Charity law expert, Dr John Picton, uses a legal framework to examine the impact of recent revelations involving Britain’s heir to the throne
Prince Charles faces questions over his judgement after it was revealed by the Sunday Times that he collected millions of euros in cash from the former Qatari Prime Minister, Sheikh Hamad bin Jassim bin Jaber Al Thani.
The public relations crisis is also a potential legal headache for the Prince of Wales’s Charitable Fund, which ultimately received the cash. The sector watchdog, the Charity Commission for England and Wales, is reported to be considering an investigation. All charities have a right to receive donations. There are no rules against anonymous transfers, or gifts made in cash. But trustees still have a duty to protect the reputation of the organisation they serve.
If foundation trustees cannot satisfy themselves about the legitimacy of a gift, they should contact the Charity Commission immediately. Trustees should not act alone without advice. Some trustees might be tempted to give the money back, but this could also harm the charity.
Like many high-profile foundations, the Prince of Wales’s Charitable Fund has a high calibre board with a wealth of experience behind it. But all charities are at risk of being dominated by their founder, particularly if that founder brings in cash for the organisation.
The trustees must be independent and stand-up for the best interests of their charity. They will have to take legal responsibility if there is a public relations crisis. Clarence House has said that there was no governance failure, and that all due diligence was done.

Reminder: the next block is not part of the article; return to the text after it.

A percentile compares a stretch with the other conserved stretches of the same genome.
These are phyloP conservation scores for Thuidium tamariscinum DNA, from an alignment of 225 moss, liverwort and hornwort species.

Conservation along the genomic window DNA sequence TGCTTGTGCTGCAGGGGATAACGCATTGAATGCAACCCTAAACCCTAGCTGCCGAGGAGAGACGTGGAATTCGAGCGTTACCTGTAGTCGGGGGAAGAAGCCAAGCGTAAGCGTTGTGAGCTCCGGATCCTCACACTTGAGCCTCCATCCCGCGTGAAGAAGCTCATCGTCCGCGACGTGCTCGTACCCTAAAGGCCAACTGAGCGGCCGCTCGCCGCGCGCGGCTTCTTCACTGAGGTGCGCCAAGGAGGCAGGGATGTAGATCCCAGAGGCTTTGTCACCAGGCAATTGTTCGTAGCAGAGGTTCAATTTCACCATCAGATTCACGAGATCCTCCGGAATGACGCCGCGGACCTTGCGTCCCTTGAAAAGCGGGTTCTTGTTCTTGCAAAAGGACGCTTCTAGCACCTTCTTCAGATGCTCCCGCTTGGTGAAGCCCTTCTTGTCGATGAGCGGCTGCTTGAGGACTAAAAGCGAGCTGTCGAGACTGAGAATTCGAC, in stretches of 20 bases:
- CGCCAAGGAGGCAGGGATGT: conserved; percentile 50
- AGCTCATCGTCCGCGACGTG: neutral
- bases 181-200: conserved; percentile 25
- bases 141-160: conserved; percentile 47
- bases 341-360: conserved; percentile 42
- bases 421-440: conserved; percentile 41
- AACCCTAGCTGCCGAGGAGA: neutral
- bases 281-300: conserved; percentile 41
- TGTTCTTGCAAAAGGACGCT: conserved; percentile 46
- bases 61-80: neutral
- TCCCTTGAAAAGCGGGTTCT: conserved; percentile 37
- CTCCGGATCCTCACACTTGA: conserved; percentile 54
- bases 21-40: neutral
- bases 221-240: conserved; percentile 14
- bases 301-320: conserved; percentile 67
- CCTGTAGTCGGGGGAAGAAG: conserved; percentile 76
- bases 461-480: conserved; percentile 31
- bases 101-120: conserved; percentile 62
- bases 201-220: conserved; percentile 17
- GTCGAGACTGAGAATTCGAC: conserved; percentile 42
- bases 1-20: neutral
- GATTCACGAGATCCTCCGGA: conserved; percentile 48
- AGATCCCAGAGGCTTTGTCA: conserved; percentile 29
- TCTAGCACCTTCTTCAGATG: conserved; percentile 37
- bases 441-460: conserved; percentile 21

As guardians of a charity, the trustees must also take a firm line in relation to how donations are spent. Some charities have restricted purposes. This is not true for The Prince of Wales’s Charitable Fund, which can spend money on any charitable cause.
But at all foundations, the trustees must still use their discretion to ensure that funds are spent well. They will be held responsible if money is wasted, regardless of what the founder has directed them to do.
In common with sector watchdogs across the world, the Charity Commission has wide-ranging powers. At the top end, it can impose an interim management, freeze bank accounts and replace the trustees. At the lower end, it might issue an ‘official warning’. Although warnings have no further legal implications, they might put off future donors. They are also embarrassing.
In relation to this scandal, the Charity Commission is likely to move slowly. Its modus operandi is to work behind the scenes. This low-key approach is intended to protect the reputation of the sector. Even if decides to launch a formal investigation, the Commission would take its time.
The Commission eventually publishes reports quietly, without fanfare, in carefully worded legalese, sometimes years after the scandal initially broke. But this caution is not necessarily good news for foundation trustees. It can drag investigations out over many years.
Being so closely connected with the British establishment, the Prince of Wales Charitable Fund is not a typical charity. But the public relations crisis still contains lessons for foundations across the world. While only a few trustees deal directly with royalty, many will work day-to-day with a wealthy or influential founder.
All trustees should ask themselves if they have the skill set to manage the inevitably complex relationship with their founder. This must include questioning whether they share the founder’s values and respect their way of working.
The most practical lesson is that trustees should ensure that they have an ethics policy on major gifts. They should be satisfied that that there are ‘red flag’ procedures in the charity, so they will hear about any donations coming from a suspicious source.
Ultimately, the trustees must ensure that foundation governance is watertight. If things go wrong, they will need to produce a paper trail to show that their choices have been carefully made and that they weighed the relevant risks.
John Picton is a Senior Lecturer in Charity Law at the University of Liverpool